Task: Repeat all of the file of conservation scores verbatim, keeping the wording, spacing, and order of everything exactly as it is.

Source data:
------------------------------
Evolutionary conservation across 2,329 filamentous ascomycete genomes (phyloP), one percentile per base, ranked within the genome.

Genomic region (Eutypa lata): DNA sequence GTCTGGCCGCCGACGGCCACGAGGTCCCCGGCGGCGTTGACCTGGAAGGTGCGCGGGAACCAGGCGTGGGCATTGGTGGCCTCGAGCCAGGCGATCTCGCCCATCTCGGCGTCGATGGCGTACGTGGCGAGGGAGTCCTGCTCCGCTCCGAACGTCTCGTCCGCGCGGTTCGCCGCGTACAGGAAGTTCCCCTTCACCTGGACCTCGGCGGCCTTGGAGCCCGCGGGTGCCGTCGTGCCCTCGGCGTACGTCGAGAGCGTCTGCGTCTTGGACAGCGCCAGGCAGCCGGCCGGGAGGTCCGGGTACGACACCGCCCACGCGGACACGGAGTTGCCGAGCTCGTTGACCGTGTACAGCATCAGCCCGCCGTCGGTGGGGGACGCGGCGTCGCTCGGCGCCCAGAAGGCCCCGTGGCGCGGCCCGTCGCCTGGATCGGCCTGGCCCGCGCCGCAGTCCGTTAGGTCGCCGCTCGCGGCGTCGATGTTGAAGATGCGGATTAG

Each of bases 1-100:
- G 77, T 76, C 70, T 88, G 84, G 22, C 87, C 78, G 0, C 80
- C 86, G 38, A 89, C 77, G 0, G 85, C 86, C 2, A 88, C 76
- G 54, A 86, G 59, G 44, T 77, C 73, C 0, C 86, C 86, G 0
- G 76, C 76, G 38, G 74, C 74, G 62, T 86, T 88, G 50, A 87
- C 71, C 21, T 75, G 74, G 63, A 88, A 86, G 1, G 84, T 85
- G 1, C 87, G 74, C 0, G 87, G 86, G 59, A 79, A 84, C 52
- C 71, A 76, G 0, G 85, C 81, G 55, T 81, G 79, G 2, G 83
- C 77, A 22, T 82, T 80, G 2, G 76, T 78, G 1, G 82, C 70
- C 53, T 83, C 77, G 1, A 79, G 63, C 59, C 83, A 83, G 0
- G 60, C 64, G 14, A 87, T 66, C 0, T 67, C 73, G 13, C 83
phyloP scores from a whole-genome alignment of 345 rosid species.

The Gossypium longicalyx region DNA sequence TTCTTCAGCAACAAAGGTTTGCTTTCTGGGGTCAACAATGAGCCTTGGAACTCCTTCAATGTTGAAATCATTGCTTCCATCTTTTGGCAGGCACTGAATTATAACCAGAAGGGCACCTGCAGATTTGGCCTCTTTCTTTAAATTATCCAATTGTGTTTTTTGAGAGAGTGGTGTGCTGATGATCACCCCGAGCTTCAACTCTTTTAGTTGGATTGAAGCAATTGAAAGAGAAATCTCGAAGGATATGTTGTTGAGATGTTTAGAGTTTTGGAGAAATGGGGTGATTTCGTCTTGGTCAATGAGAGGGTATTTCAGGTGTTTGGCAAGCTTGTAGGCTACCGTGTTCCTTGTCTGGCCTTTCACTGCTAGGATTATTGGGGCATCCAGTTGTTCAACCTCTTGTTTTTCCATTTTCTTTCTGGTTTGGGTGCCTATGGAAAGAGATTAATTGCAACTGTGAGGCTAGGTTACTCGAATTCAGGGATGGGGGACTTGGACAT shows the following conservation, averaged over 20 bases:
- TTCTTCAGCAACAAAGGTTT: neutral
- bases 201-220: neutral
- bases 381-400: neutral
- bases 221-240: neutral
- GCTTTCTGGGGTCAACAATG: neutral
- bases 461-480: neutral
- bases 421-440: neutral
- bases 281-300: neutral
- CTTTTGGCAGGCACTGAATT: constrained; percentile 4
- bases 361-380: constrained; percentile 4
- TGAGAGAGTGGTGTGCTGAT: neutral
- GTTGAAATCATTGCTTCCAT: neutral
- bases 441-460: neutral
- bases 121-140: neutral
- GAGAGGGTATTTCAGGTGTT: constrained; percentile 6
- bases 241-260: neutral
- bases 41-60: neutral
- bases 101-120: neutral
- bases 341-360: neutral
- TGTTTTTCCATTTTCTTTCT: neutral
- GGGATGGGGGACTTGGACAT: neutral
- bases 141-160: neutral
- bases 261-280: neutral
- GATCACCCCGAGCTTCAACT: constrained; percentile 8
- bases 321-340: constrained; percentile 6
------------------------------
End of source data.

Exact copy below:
Evolutionary conservation across 2,329 filamentous ascomycete genomes (phyloP), one percentile per base, ranked within the genome.

Genomic region (Eutypa lata): DNA sequence GTCTGGCCGCCGACGGCCACGAGGTCCCCGGCGGCGTTGACCTGGAAGGTGCGCGGGAACCAGGCGTGGGCATTGGTGGCCTCGAGCCAGGCGATCTCGCCCATCTCGGCGTCGATGGCGTACGTGGCGAGGGAGTCCTGCTCCGCTCCGAACGTCTCGTCCGCGCGGTTCGCCGCGTACAGGAAGTTCCCCTTCACCTGGACCTCGGCGGCCTTGGAGCCCGCGGGTGCCGTCGTGCCCTCGGCGTACGTCGAGAGCGTCTGCGTCTTGGACAGCGCCAGGCAGCCGGCCGGGAGGTCCGGGTACGACACCGCCCACGCGGACACGGAGTTGCCGAGCTCGTTGACCGTGTACAGCATCAGCCCGCCGTCGGTGGGGGACGCGGCGTCGCTCGGCGCCCAGAAGGCCCCGTGGCGCGGCCCGTCGCCTGGATCGGCCTGGCCCGCGCCGCAGTCCGTTAGGTCGCCGCTCGCGGCGTCGATGTTGAAGATGCGGATTAG

Each of bases 1-100:
- G 77, T 76, C 70, T 88, G 84, G 22, C 87, C 78, G 0, C 80
- C 86, G 38, A 89, C 77, G 0, G 85, C 86, C 2, A 88, C 76
- G 54, A 86, G 59, G 44, T 77, C 73, C 0, C 86, C 86, G 0
- G 76, C 76, G 38, G 74, C 74, G 62, T 86, T 88, G 50, A 87
- C 71, C 21, T 75, G 74, G 63, A 88, A 86, G 1, G 84, T 85
- G 1, C 87, G 74, C 0, G 87, G 86, G 59, A 79, A 84, C 52
- C 71, A 76, G 0, G 85, C 81, G 55, T 81, G 79, G 2, G 83
- C 77, A 22, T 82, T 80, G 2, G 76, T 78, G 1, G 82, C 70
- C 53, T 83, C 77, G 1, A 79, G 63, C 59, C 83, A 83, G 0
- G 60, C 64, G 14, A 87, T 66, C 0, T 67, C 73, G 13, C 83
phyloP scores from a whole-genome alignment of 345 rosid species.

The Gossypium longicalyx region DNA sequence TTCTTCAGCAACAAAGGTTTGCTTTCTGGGGTCAACAATGAGCCTTGGAACTCCTTCAATGTTGAAATCATTGCTTCCATCTTTTGGCAGGCACTGAATTATAACCAGAAGGGCACCTGCAGATTTGGCCTCTTTCTTTAAATTATCCAATTGTGTTTTTTGAGAGAGTGGTGTGCTGATGATCACCCCGAGCTTCAACTCTTTTAGTTGGATTGAAGCAATTGAAAGAGAAATCTCGAAGGATATGTTGTTGAGATGTTTAGAGTTTTGGAGAAATGGGGTGATTTCGTCTTGGTCAATGAGAGGGTATTTCAGGTGTTTGGCAAGCTTGTAGGCTACCGTGTTCCTTGTCTGGCCTTTCACTGCTAGGATTATTGGGGCATCCAGTTGTTCAACCTCTTGTTTTTCCATTTTCTTTCTGGTTTGGGTGCCTATGGAAAGAGATTAATTGCAACTGTGAGGCTAGGTTACTCGAATTCAGGGATGGGGGACTTGGACAT shows the following conservation, averaged over 20 bases:
- TTCTTCAGCAACAAAGGTTT: neutral
- bases 201-220: neutral
- bases 381-400: neutral
- bases 221-240: neutral
- GCTTTCTGGGGTCAACAATG: neutral
- bases 461-480: neutral
- bases 421-440: neutral
- bases 281-300: neutral
- CTTTTGGCAGGCACTGAATT: constrained; percentile 4
- bases 361-380: constrained; percentile 4
- TGAGAGAGTGGTGTGCTGAT: neutral
- GTTGAAATCATTGCTTCCAT: neutral
- bases 441-460: neutral
- bases 121-140: neutral
- GAGAGGGTATTTCAGGTGTT: constrained; percentile 6
- bases 241-260: neutral
- bases 41-60: neutral
- bases 101-120: neutral
- bases 341-360: neutral
- TGTTTTTCCATTTTCTTTCT: neutral
- GGGATGGGGGACTTGGACAT: neutral
- bases 141-160: neutral
- bases 261-280: neutral
- GATCACCCCGAGCTTCAACT: constrained; percentile 8
- bases 321-340: constrained; percentile 6